On a fundamental level, the study will help scientists tease out answers to basic questions about plant biology, such as the circuits involved in the rhizome nutrient cycle, how it works through the seasons, and how it evolved. And it will give them more information about the rules for crossing and combining miscanthus so they can produce optimal hybrids, Rokhsar said.
“The types of data presented in this study are also critical to deploy techniques like gene-editing to help decipher the function of the genes that control traits and adaptations important to the success of this high-yielding grass,” Swaminathan said.
For example, the gene expression data point to a suite of genes that may be involved in the ability of miscanthus to store energy in a modified underground stem (the rhizome) over winter and bounce back each year bigger than before. Swaminathan is intrigued by what makes a stem become a storage organ in Andropogoneae grasses; she wants to understand the molecular mechanisms that direct the miscanthus rhizome to store complex carbohydrates while sugarcane and sweet sorghum stems store sugar.
Miscanthus and other plants have complex genomes, with a history of more genomic duplication than seen in animals. Having multiple copies of chromosomes allows for larger plants and more genetic diversity while providing more targets for genetic engineers. But it also made the sequencing and assembly a challenge, Rokhsar said. “We drew on lots of different technologies to make that happen.”
The team’s analysis determined that miscanthus is a “paleo-allotetraploid,” meaning it arose by ancient hybridization of two ancestral species, rather than by doubling within a single species as happened in sugarcane. The two progenitors of miscanthus are long-extinct — dying out after the hybridization about 2 million years ago — but their chromosomes live on in miscanthus. Session used computational analyses to figure out the ancient origins of each chromosome and identify segments that have swapped chromosomes. He also teased apart subtle differences in the way the two chromosome sets have evolved since the duplication — vital information for genetic engineers who want to knock out particular genes, Mitros said.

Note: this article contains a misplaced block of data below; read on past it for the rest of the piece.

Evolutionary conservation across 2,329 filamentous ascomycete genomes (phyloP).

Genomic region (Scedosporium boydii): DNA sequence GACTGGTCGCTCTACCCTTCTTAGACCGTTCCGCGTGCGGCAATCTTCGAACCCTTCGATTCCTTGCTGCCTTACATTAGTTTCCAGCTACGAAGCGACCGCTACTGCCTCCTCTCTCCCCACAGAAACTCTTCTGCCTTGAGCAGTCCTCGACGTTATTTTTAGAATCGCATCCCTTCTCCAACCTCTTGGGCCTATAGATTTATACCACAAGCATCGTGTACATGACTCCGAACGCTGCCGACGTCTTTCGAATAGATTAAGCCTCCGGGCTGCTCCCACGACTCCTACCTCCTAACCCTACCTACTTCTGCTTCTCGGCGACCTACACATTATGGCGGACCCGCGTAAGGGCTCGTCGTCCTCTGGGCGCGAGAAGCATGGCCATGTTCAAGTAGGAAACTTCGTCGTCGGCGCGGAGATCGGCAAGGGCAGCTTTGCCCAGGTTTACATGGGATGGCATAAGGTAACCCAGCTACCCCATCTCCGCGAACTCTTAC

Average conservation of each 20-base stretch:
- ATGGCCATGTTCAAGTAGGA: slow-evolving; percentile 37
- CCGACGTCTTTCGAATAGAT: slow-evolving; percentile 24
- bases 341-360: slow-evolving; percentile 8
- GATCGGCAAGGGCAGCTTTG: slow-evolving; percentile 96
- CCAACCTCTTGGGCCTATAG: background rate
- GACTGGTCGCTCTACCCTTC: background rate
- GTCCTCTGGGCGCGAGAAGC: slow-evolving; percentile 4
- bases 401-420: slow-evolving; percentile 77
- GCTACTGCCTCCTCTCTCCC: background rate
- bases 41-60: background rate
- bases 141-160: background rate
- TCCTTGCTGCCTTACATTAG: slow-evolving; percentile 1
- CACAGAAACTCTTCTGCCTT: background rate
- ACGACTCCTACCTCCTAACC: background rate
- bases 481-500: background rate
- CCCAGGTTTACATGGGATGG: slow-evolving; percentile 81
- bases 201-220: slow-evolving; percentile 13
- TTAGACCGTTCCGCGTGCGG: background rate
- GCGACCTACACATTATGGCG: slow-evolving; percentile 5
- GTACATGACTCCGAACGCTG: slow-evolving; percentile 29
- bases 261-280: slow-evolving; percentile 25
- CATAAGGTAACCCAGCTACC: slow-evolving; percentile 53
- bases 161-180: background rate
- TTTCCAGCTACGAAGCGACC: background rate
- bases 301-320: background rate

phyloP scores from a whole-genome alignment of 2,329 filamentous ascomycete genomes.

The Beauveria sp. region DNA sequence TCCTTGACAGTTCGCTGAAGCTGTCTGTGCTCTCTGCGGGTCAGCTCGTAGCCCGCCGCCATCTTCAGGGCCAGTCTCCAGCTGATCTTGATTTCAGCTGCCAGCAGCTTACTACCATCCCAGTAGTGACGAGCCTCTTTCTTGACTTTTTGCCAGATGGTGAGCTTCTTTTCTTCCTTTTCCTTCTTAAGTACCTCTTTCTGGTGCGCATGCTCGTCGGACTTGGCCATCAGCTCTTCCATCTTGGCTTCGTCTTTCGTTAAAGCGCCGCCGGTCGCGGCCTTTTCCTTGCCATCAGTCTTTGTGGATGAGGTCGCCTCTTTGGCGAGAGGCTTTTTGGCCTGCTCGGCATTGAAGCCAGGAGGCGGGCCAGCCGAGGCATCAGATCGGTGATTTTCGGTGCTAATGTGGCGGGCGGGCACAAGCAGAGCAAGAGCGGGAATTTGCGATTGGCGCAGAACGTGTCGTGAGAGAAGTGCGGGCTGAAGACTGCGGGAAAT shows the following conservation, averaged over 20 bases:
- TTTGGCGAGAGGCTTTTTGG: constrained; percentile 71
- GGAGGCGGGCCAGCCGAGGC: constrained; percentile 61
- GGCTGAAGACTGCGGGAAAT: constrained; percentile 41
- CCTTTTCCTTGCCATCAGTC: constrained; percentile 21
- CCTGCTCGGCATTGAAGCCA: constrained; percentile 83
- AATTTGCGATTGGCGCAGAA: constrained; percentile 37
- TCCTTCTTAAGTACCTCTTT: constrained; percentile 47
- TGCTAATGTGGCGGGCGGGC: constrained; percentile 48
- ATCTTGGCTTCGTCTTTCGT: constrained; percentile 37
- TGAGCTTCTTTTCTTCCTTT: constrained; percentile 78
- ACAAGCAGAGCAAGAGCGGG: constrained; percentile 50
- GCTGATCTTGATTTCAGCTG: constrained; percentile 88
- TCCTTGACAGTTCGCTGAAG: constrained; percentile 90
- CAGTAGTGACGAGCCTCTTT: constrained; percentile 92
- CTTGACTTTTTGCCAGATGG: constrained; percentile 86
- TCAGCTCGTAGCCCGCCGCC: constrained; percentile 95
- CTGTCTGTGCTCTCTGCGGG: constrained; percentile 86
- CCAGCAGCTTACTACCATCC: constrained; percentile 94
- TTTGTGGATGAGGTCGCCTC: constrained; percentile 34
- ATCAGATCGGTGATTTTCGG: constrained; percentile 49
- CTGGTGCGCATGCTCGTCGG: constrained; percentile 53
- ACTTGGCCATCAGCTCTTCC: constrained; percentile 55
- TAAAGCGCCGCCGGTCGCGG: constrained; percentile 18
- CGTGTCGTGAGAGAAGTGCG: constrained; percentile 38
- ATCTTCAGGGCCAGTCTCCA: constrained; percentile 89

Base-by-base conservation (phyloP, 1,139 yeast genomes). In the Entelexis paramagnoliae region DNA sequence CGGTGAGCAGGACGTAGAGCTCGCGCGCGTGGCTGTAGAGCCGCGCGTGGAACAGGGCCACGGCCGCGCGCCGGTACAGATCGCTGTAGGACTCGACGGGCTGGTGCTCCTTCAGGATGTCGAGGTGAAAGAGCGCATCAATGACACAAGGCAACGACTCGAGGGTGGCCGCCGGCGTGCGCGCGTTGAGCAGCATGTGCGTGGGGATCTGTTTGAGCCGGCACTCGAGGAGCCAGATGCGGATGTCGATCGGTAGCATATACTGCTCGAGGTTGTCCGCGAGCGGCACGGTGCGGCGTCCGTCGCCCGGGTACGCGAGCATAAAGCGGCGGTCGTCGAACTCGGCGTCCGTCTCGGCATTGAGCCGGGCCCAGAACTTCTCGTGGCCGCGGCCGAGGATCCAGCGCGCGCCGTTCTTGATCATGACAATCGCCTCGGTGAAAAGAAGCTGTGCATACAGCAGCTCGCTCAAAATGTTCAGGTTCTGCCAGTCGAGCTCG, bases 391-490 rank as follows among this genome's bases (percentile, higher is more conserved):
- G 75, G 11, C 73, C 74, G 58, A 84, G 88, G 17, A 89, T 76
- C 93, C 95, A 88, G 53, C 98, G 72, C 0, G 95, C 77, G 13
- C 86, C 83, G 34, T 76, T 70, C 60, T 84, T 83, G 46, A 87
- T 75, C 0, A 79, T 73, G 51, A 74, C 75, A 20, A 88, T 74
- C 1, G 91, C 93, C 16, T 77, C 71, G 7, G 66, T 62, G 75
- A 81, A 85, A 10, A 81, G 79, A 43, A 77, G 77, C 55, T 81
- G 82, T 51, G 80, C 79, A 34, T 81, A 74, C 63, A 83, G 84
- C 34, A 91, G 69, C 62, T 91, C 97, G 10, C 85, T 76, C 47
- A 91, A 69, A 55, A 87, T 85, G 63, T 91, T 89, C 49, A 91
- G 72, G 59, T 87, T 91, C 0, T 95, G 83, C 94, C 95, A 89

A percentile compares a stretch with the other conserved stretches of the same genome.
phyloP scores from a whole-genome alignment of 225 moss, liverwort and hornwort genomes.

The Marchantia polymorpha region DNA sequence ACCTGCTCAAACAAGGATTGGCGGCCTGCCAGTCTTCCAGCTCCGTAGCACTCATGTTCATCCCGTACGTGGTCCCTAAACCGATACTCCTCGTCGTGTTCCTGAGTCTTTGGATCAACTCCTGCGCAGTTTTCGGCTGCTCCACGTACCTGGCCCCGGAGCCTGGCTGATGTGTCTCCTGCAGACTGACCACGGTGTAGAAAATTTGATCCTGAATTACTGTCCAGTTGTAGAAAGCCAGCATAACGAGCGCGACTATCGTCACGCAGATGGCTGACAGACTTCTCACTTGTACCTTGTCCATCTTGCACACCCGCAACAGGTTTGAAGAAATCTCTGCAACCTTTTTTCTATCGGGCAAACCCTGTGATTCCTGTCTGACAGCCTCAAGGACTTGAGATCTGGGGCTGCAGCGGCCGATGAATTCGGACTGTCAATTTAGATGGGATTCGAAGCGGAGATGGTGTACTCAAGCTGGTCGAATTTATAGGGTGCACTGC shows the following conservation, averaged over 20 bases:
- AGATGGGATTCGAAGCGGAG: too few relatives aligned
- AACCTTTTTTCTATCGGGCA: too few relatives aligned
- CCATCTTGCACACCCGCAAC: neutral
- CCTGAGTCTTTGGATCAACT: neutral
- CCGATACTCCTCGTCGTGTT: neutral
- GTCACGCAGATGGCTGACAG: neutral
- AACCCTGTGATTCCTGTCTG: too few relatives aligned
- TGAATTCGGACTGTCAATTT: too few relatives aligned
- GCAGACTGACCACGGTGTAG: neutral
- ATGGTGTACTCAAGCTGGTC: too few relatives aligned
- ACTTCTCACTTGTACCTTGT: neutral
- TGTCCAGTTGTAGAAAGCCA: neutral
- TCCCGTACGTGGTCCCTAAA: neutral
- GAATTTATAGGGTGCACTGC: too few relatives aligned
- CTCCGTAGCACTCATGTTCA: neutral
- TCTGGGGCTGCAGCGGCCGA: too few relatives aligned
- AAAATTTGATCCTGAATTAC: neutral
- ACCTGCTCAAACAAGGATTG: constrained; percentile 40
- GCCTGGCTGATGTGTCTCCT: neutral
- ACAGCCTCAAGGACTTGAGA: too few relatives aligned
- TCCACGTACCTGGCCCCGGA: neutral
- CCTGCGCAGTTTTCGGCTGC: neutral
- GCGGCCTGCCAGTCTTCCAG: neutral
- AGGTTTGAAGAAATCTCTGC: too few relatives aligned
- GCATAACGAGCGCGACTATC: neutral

The paper is the culmination of a multi-year, interdisciplinary effort to sequence a miscanthus genome involving dozens of researchers in the U.S., Europe, and Asia. It is built on the work of scientists like Sacks, who has collected germplasm from thousands of lines of miscanthus in Japan, Korea, and other countries.
Other instrumental researchers included Professors Stephen Moose and Matthew Hudson, University of Illinois crop scientists who were involved in the genome project when it was under the auspices of the Energy Biosciences Institute, a BP-funded initiative at Illinois, UC Berkeley and Berkeley Lab. Professor Stephen Long, another U of I crop scientist, had been among the first to propose miscanthus as the basis for a new biofuel economy as part of a scientific team at the College of Agricultural, Consumer and Environmental Sciences. Moose led EBI’s feedstocks group and pioneered the genomics work, producing chromosome maps of M. sinensis and early gene expression data sets for multiple Miscanthus lines. The JGI carried out much of the genome sequencing under the supervision of Rokhsar, who was also part of the original EBI project and has a long-standing interest in complex plant and animal genomes.
Swaminathan was a scientist on Moose’s team during the EBI project. The team, which included Rokhsar and Mitros, started by trying to decipher the M. x giganteus Illinois genome, but “it was a jigsaw puzzle not coming together,” she said. The researchers realized that M. x giganteus was too complicated, and turned to a double-haploid line of M. sinensis generated by Katarzyna Glowacka, then a graduate student in Poland and now a faculty member at the University of Nebraska. Using the best available data at the time, they put together a fragmented genome assembly. Swaminathan joined HudsonAlpha in 2016, bringing a freezer full of samples with her, and both James and fellow Postdoc Mohammad Belaffif started processing samples and analyzing the data.
CABBI was formed in 2017 and took on the genome project. Mitros pulled together the genomic analysis. Swaminathan’s team focused on gene expression, and Sacks contributed data from his diversity collections. Researchers in Europe shared genotype data and information on the M. sacchariflorus genome, and the project grew.
“It took that concerted effort, with someone at the center pulling all the data together to make sense of it,” Swaminathan said. “This would have just not happened without CABBI.”
— Article by CABBI Communications Specialist Julie Wurth